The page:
Aussies spent $5B on digital devices in 07, market tainted

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Aussies spent $5B on digital devices in 07, market tainted

Canon has released the results of its Digital Lifestyle Index, revealing that a record $5 billion was spent on digital devices in Australia in 2007. However, questions have been raised as to whether the figures are truly reflective of a market tainted by grey market products.

According to the latest Canon Digital Lifestyle Index (CDLI) that monitors consumer spending on technologies such as TVs, Cameras, MP3 players and DVD recorders, 2007 witnessed record growth in the digital market.

“As Canon predicted, Australians spent a huge five billion dollars on digital devices last year, with the highest amount of spending occurring around the Christmas period,” said Stuart Poignand, marketing manager Consumer Imaging Products Group, Canon.

Canon claimed that despite expected economic decline and the threat of rising interest rate rises, the purchasing of digital technologies remained strong. Retailers argue, however, that the figures do not take into account products infiltrating the market from unofficial sources.

Colin Williamson, director, PHD Sites told CRN that while growth has been consistent for the last three to four years, differentiating between grey market products and the real deal is becoming a serious problem.

“It’s hard to differentiate the products that are purchased online from legitimate sources, via Canon Australia for instance, and those purchased online through eBay and other sources that may be coming through indirect or unofficial channels, or the grey market,” he said. “That’s probably one of the biggest challenges for the online market.”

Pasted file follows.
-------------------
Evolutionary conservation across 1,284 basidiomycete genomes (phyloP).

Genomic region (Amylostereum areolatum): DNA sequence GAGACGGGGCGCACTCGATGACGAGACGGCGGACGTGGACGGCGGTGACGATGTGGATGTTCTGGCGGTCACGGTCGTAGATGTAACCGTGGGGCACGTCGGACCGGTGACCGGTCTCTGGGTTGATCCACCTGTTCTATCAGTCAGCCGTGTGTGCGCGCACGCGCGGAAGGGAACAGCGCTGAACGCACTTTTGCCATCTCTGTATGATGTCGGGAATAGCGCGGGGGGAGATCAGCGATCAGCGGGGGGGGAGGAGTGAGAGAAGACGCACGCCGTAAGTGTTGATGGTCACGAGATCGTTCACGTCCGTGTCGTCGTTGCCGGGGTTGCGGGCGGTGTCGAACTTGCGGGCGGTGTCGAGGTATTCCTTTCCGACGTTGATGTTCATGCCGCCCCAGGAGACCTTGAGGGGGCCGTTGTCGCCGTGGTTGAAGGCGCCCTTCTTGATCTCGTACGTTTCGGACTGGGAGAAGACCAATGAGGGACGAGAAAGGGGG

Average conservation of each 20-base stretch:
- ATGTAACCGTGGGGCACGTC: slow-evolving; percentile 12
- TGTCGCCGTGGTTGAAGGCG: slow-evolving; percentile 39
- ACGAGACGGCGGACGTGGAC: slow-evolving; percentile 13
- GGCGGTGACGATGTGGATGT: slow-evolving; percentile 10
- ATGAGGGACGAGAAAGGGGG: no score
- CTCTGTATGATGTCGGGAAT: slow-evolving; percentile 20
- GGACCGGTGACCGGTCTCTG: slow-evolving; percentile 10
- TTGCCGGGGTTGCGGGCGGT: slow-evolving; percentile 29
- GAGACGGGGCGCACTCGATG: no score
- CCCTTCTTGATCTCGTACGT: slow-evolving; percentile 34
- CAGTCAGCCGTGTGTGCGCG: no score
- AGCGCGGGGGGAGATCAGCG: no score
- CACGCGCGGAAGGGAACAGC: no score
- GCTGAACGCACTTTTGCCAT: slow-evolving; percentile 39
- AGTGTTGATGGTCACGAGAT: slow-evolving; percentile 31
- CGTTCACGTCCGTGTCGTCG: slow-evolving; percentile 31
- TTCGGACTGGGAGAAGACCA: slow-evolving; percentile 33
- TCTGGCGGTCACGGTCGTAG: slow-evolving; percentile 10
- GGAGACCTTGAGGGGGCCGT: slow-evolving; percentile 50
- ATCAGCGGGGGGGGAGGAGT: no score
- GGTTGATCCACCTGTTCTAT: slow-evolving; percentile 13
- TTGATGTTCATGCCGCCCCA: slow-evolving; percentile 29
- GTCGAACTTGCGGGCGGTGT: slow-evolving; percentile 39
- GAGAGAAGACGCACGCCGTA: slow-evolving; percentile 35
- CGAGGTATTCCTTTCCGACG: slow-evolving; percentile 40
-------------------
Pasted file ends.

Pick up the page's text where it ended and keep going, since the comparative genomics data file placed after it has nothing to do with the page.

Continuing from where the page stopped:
Williamson claimed the emergence of these so-called ‘illegitimate products’ that don’t carry official warranties or local support is a matter that needs to be addressed by the major vendors.

“There needs to be a strategy to combat the problem. It’s an issue I’ve raised with the major manufacturers locally and the major comparative shopping engines in Australia,” he said.

Poignand noted that increased competition is lowering prices of digital technologies and fuelling consumer demand. According to Williamson, this competition is directly related to the emergence of ‘unofficial’ products in the market.

“It’s not necessarily that there are more entrants and therefore a push downward on price, its more that there is a lot of unofficial grey market products and the local market tries to respond to meet the price that’s coming from overseas,” said Williamson.

Faced with tight margins for certain commercialised items, Williamson maintains there are margins to be made in more specialised markets.

The CDLI revealed digital camcorders and digital still cameras topped Christmas lists last year, and the holiday season also saw an increase in the purchasing of games consoles and digital media players.

Product categories with the highest consumer spend were LCD televisions representing $845.5million or 29 percent of total second half of 2007 CDLI revenues, plasma televisions ($514.8m), digital still cameras ($404.1m), games consoles ($334.9m), digital media players ($315.3m), digital camcorders ($142.6m) and DVD players ($128.5m).

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